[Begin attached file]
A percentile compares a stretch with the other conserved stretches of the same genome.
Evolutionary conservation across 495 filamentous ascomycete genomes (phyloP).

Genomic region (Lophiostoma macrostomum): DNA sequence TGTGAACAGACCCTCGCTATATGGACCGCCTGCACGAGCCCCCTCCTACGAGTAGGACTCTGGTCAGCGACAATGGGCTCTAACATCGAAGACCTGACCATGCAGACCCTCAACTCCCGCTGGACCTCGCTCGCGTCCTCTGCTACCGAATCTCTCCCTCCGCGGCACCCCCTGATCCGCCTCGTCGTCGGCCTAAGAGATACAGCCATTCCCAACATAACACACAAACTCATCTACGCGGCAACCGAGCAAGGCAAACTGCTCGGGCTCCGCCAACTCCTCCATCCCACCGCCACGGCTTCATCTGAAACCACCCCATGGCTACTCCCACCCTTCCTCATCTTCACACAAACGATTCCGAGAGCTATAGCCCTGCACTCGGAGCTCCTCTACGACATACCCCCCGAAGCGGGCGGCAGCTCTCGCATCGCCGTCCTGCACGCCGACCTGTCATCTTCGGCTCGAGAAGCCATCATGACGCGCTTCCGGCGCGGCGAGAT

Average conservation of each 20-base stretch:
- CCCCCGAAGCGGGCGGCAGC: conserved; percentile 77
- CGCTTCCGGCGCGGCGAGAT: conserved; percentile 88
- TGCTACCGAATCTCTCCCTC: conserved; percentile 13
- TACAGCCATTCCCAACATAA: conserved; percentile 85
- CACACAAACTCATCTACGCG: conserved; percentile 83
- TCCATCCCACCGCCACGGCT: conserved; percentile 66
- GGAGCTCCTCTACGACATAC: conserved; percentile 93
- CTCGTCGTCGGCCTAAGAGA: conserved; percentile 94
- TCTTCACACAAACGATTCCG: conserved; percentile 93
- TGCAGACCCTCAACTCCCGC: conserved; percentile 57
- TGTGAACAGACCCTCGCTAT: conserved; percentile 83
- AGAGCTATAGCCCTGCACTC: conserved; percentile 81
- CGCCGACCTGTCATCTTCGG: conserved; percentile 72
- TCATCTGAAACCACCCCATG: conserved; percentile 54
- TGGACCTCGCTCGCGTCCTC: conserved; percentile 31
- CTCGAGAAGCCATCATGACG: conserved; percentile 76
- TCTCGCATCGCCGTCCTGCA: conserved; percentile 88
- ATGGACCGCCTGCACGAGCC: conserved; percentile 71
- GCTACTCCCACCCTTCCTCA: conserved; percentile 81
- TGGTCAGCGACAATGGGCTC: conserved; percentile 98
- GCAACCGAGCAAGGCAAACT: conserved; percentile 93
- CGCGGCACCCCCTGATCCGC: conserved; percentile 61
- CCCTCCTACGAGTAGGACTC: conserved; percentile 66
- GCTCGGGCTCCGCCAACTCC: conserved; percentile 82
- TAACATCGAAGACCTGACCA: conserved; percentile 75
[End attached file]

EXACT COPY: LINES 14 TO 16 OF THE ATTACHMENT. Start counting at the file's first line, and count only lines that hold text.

- TGCAGACCCTCAACTCCCGC: conserved; percentile 57
- TGTGAACAGACCCTCGCTAT: conserved; percentile 83
- AGAGCTATAGCCCTGCACTC: conserved; percentile 81